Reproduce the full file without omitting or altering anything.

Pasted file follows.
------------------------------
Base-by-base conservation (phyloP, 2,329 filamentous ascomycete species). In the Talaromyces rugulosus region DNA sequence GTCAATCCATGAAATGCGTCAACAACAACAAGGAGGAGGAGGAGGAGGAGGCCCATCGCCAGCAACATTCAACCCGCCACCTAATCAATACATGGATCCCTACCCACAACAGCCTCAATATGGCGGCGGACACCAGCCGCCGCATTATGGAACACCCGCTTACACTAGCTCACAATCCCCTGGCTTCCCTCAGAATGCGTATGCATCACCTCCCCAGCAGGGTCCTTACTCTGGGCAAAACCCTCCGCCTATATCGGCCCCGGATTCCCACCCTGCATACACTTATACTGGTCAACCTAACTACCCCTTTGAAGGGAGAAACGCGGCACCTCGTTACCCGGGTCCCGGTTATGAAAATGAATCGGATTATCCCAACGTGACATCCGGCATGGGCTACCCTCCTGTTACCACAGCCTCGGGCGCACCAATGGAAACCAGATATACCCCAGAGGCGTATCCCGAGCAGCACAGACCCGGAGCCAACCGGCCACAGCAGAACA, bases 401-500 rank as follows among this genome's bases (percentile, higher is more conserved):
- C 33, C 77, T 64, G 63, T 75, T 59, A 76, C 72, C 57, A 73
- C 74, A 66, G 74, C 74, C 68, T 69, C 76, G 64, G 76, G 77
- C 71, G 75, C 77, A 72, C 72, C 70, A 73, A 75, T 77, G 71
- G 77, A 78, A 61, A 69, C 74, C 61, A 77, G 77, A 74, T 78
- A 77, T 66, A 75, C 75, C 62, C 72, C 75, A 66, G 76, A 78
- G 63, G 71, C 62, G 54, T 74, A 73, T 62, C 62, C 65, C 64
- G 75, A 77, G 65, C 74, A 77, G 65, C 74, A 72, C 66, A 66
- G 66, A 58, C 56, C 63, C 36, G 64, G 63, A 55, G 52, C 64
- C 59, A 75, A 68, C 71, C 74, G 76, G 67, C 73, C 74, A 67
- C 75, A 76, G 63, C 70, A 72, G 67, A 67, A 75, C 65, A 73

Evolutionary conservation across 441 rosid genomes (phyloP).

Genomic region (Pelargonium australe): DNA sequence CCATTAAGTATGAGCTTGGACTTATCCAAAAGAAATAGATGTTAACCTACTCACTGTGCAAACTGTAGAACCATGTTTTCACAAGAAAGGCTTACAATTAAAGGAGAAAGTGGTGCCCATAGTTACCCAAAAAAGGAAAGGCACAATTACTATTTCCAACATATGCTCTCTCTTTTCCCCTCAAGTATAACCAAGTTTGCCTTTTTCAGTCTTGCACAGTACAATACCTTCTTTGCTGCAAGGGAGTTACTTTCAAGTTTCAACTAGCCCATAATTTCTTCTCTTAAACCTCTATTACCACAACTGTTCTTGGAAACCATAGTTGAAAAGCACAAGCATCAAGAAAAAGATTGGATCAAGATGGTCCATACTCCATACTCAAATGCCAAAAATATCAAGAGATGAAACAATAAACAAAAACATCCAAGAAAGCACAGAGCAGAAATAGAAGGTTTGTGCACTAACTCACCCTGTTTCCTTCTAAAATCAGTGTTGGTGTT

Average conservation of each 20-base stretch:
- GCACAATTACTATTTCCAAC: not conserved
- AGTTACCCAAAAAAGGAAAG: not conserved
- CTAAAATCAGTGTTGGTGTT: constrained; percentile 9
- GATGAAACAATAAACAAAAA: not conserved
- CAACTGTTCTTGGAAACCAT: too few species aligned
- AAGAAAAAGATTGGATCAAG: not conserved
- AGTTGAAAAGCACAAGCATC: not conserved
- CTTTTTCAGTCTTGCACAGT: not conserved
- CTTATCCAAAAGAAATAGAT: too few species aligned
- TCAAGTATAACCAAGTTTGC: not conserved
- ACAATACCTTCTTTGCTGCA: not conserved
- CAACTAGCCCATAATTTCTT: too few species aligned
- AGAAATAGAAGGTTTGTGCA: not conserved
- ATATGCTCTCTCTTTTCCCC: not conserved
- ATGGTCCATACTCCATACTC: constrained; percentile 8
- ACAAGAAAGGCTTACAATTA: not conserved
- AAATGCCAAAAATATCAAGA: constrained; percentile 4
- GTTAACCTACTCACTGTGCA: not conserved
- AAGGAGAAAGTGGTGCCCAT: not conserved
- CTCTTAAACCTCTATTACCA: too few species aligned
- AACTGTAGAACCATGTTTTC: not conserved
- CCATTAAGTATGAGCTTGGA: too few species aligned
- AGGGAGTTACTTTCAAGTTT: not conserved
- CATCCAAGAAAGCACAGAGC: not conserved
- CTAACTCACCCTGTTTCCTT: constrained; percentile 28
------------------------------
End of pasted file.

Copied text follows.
Base-by-base conservation (phyloP, 2,329 filamentous ascomycete species). In the Talaromyces rugulosus region DNA sequence GTCAATCCATGAAATGCGTCAACAACAACAAGGAGGAGGAGGAGGAGGAGGCCCATCGCCAGCAACATTCAACCCGCCACCTAATCAATACATGGATCCCTACCCACAACAGCCTCAATATGGCGGCGGACACCAGCCGCCGCATTATGGAACACCCGCTTACACTAGCTCACAATCCCCTGGCTTCCCTCAGAATGCGTATGCATCACCTCCCCAGCAGGGTCCTTACTCTGGGCAAAACCCTCCGCCTATATCGGCCCCGGATTCCCACCCTGCATACACTTATACTGGTCAACCTAACTACCCCTTTGAAGGGAGAAACGCGGCACCTCGTTACCCGGGTCCCGGTTATGAAAATGAATCGGATTATCCCAACGTGACATCCGGCATGGGCTACCCTCCTGTTACCACAGCCTCGGGCGCACCAATGGAAACCAGATATACCCCAGAGGCGTATCCCGAGCAGCACAGACCCGGAGCCAACCGGCCACAGCAGAACA, bases 401-500 rank as follows among this genome's bases (percentile, higher is more conserved):
- C 33, C 77, T 64, G 63, T 75, T 59, A 76, C 72, C 57, A 73
- C 74, A 66, G 74, C 74, C 68, T 69, C 76, G 64, G 76, G 77
- C 71, G 75, C 77, A 72, C 72, C 70, A 73, A 75, T 77, G 71
- G 77, A 78, A 61, A 69, C 74, C 61, A 77, G 77, A 74, T 78
- A 77, T 66, A 75, C 75, C 62, C 72, C 75, A 66, G 76, A 78
- G 63, G 71, C 62, G 54, T 74, A 73, T 62, C 62, C 65, C 64
- G 75, A 77, G 65, C 74, A 77, G 65, C 74, A 72, C 66, A 66
- G 66, A 58, C 56, C 63, C 36, G 64, G 63, A 55, G 52, C 64
- C 59, A 75, A 68, C 71, C 74, G 76, G 67, C 73, C 74, A 67
- C 75, A 76, G 63, C 70, A 72, G 67, A 67, A 75, C 65, A 73

Evolutionary conservation across 441 rosid genomes (phyloP).

Genomic region (Pelargonium australe): DNA sequence CCATTAAGTATGAGCTTGGACTTATCCAAAAGAAATAGATGTTAACCTACTCACTGTGCAAACTGTAGAACCATGTTTTCACAAGAAAGGCTTACAATTAAAGGAGAAAGTGGTGCCCATAGTTACCCAAAAAAGGAAAGGCACAATTACTATTTCCAACATATGCTCTCTCTTTTCCCCTCAAGTATAACCAAGTTTGCCTTTTTCAGTCTTGCACAGTACAATACCTTCTTTGCTGCAAGGGAGTTACTTTCAAGTTTCAACTAGCCCATAATTTCTTCTCTTAAACCTCTATTACCACAACTGTTCTTGGAAACCATAGTTGAAAAGCACAAGCATCAAGAAAAAGATTGGATCAAGATGGTCCATACTCCATACTCAAATGCCAAAAATATCAAGAGATGAAACAATAAACAAAAACATCCAAGAAAGCACAGAGCAGAAATAGAAGGTTTGTGCACTAACTCACCCTGTTTCCTTCTAAAATCAGTGTTGGTGTT

Average conservation of each 20-base stretch:
- GCACAATTACTATTTCCAAC: not conserved
- AGTTACCCAAAAAAGGAAAG: not conserved
- CTAAAATCAGTGTTGGTGTT: constrained; percentile 9
- GATGAAACAATAAACAAAAA: not conserved
- CAACTGTTCTTGGAAACCAT: too few species aligned
- AAGAAAAAGATTGGATCAAG: not conserved
- AGTTGAAAAGCACAAGCATC: not conserved
- CTTTTTCAGTCTTGCACAGT: not conserved
- CTTATCCAAAAGAAATAGAT: too few species aligned
- TCAAGTATAACCAAGTTTGC: not conserved
- ACAATACCTTCTTTGCTGCA: not conserved
- CAACTAGCCCATAATTTCTT: too few species aligned
- AGAAATAGAAGGTTTGTGCA: not conserved
- ATATGCTCTCTCTTTTCCCC: not conserved
- ATGGTCCATACTCCATACTC: constrained; percentile 8
- ACAAGAAAGGCTTACAATTA: not conserved
- AAATGCCAAAAATATCAAGA: constrained; percentile 4
- GTTAACCTACTCACTGTGCA: not conserved
- AAGGAGAAAGTGGTGCCCAT: not conserved
- CTCTTAAACCTCTATTACCA: too few species aligned
- AACTGTAGAACCATGTTTTC: not conserved
- CCATTAAGTATGAGCTTGGA: too few species aligned
- AGGGAGTTACTTTCAAGTTT: not conserved
- CATCCAAGAAAGCACAGAGC: not conserved
- CTAACTCACCCTGTTTCCTT: constrained; percentile 28